Does Julianne Moore seek out all those aggressively eccentric parts she does so well, or do they just land in her lap courtesy of some avant-garde delivery service? That’s one of the questions I was burning to ask the four-time Oscar nominee, who’s long been one of the more eclectic presences to put a charge into our artistic landscape, as her career spans big-budget films, labors of love, and cable TV. Her newest film is the ethereal What Maisie Knew, reimagined from the Henry James novel about a child caught in a custody battle, with Julianne as a misguided mama who’s only good behind a microphone. Julianne, it turns out, can articulate her feelings under any circumstance. Here’s what Mikey learned.
Hi, Julianne. You made your somewhat obnoxious character way more understandable than most people could have managed. I feel intention is everything and nobody means to be mean. She’s not capable of communicating any way except for her music.
Maybe she should just sing to her daughter. Did you like the way the film was adapted from Henry James? It’s very loosely adapted. People have a tendency to think of broken families as modern, but obviously there have been lots of iterations of that theme throughout history. It’s sad that it has that much elasticity — you can set it in any time period.
Do you seek out these types of offbeat roles or do they just come to you? They come to me somehow. But it’s what I’m interested in, too. I read this script and said, “Ha! I haven’t done this before.” Not just somebody who’s a bad mother, which is dull as an idea, but somebody connected to their career as a musician.
Did you learn anything about parenting from this movie? Hell, no! I am a parent. I’ve been doing it for 15 years. My oldest child is 15 and a half. My husband and I were just talking about how great our kids are. I’ve learned on the actual job, and hopefully my parenting doesn’t bear any resemblance to that.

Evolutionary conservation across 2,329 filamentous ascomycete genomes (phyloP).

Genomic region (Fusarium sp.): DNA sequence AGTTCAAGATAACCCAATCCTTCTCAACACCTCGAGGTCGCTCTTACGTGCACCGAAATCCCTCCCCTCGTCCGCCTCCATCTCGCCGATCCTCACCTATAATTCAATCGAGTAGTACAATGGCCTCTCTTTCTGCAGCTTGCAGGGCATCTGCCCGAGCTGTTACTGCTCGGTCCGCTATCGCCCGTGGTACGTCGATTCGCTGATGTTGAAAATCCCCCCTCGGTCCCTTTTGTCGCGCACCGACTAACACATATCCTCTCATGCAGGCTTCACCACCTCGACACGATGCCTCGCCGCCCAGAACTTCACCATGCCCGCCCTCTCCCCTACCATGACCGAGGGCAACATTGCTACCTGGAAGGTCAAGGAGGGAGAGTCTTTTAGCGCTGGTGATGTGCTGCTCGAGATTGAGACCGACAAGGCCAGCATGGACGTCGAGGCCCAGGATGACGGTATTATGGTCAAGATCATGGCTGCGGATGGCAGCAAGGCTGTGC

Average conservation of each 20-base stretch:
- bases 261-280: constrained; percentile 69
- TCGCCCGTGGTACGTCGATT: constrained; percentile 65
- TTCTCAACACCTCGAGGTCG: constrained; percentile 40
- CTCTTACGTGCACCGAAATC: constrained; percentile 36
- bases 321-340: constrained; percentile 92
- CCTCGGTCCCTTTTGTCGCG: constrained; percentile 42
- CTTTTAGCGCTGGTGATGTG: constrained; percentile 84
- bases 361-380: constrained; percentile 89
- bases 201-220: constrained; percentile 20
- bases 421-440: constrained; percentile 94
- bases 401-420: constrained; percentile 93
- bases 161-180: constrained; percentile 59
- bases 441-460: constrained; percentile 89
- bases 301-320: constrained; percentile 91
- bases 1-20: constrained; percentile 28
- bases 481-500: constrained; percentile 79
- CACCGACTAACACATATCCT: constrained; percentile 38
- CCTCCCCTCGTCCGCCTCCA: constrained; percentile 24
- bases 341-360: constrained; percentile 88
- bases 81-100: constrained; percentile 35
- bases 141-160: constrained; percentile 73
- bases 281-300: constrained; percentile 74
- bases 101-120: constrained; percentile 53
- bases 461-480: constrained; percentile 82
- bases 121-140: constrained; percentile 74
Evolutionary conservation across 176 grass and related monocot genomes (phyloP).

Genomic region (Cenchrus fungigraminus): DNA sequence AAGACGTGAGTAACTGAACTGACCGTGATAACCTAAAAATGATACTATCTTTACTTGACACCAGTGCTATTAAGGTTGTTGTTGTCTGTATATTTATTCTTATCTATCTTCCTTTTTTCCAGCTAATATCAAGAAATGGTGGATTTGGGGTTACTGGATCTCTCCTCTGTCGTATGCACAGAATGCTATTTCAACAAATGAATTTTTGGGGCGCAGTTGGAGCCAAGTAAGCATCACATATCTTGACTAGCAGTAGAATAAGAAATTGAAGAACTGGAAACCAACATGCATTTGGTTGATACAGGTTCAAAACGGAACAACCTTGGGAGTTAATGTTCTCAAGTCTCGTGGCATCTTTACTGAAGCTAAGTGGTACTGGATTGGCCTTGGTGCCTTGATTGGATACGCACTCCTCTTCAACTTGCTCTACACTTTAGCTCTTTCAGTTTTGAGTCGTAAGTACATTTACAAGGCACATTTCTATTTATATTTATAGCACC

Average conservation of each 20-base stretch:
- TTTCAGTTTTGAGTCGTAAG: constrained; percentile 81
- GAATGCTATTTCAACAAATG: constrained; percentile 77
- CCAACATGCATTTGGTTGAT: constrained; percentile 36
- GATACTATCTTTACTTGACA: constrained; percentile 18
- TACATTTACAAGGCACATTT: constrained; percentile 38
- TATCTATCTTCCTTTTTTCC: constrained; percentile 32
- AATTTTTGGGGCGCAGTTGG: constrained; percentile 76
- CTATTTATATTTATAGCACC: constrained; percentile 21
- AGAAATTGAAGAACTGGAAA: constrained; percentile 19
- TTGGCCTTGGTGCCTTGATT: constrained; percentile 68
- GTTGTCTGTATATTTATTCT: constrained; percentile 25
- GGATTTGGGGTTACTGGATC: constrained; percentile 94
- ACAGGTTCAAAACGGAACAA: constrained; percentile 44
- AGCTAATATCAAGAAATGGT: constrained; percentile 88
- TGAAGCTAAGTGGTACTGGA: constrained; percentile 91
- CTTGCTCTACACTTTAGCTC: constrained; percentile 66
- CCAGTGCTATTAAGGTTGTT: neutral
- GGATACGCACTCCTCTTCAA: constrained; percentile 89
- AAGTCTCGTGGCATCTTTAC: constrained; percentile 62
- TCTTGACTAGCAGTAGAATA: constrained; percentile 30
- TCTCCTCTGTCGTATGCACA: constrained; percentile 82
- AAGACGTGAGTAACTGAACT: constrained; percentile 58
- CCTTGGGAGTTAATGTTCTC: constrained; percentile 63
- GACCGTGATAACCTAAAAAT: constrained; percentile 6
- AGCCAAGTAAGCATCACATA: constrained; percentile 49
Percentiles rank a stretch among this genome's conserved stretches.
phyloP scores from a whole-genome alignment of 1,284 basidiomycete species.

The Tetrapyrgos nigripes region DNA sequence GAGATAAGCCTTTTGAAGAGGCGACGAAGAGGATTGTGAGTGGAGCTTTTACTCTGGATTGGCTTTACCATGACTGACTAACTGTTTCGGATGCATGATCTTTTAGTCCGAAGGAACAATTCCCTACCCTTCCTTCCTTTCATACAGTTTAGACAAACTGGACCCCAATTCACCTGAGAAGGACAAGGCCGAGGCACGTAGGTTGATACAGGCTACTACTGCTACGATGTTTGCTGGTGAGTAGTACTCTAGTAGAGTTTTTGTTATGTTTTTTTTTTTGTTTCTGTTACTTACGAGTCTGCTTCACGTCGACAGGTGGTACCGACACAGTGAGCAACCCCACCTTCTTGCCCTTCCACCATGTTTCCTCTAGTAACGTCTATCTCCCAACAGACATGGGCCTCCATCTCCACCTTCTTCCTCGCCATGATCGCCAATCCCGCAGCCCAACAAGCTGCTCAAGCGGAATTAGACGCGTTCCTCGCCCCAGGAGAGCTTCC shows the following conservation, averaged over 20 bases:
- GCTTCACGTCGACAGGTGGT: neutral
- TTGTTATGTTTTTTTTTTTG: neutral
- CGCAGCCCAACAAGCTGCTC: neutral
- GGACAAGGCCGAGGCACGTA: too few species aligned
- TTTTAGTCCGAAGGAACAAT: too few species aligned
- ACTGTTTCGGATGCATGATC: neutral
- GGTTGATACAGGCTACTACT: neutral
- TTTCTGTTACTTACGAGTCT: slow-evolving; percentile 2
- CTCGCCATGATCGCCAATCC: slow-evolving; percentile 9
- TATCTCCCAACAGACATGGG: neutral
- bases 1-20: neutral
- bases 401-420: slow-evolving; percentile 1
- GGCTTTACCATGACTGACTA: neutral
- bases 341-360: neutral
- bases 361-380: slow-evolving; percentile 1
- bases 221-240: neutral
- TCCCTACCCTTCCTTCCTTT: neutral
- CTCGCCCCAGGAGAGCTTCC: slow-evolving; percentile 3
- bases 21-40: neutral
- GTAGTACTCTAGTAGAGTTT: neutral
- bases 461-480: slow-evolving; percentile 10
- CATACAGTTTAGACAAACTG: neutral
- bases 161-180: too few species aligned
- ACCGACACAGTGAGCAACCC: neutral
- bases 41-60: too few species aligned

We’ll wait for the tell-all. Funny. [laughs]
You often travel between quirky indies and Hollywood big stuff. Fun? It’s a pattern in my career where I’ve done a more commercial movie, then an independent thing. For one thing, it’s a necessity because you don’t make a living in independent film. But I love my experiences.
And you have a lot of them. You have five more movies coming out this year. You’re the new Jessica Chastain. That’s funny. You never have any control [over release dates]. I literally have three movies opening on the same day in October. I thought, “Are you kidding me?” In Joseph Gordon-Levitt’s Don Jon, I play a lady he meets at night school.
And you’re mama Margaret White in the Carrie remake. Is she the bible-thumping crazy lady we expect? She’s the same character that you read in the book. I don’t think anybody could be better than Sissy Spacek and Piper Laurie. Rather than take it from that movie, we looked at the book and based it on that. It’s so much about that mother-daughter relationship and what that mother believed she was protecting her from. Of course [Margaret] was terribly abusive, but she believed she was protecting [Carrie] from the world at large.
Shades of Maisie’s well-intentioned but bad mother? Don’t even go there. That’s only two of the five, by the way.
I know! You’re not being typed! You were superb as a good mother in The Kids Are All Right, by the way. Thank you very much. It’s such a wonderful exploration of a relationship. When Lisa [Cholodenko] wrote the end of it, I thought, “That last line!” Laser [the son] says, “I don’t think you guys should break up. You’re too old.” At the end of the day, with a long-term relationship, love is time invested. It’s a huge portion of your life.
When you played short-term candidate Sarah Palin in Game Change, was that another case of playing the intention rather than the perception? You always have to examine the humanity in everybody you play. Just because they don’t share the same beliefs as you doesn’t mean you should caricature them. There were so many expectations since I was playing a very present person in the culture. And the experience of doing it was so satisfying. It was a great place to go to work every day.
Were there any Republicans in the cast? No, but we did have Republican advisors.
You’re one of the most present people in the culture yourself. You and your family regularly walk the streets of New York with a wonderfully natural attitude. Do people’s eyes pop out? People in New York are great. A lot of people smile and say hello. A lot of people won’t say anything. Or you don’t think someone knows you, then they say, “I really like your work.” You only get people who want to take your picture in midtown. What I like about this town is everybody does everything. It’s not a special thing to be an actor in New York. There are certainly other more interesting people.
Like directors! Anyway, thank you, Julianne. See you at the indie-plex.
This article from the Village Voice Archive was posted on May 1, 2013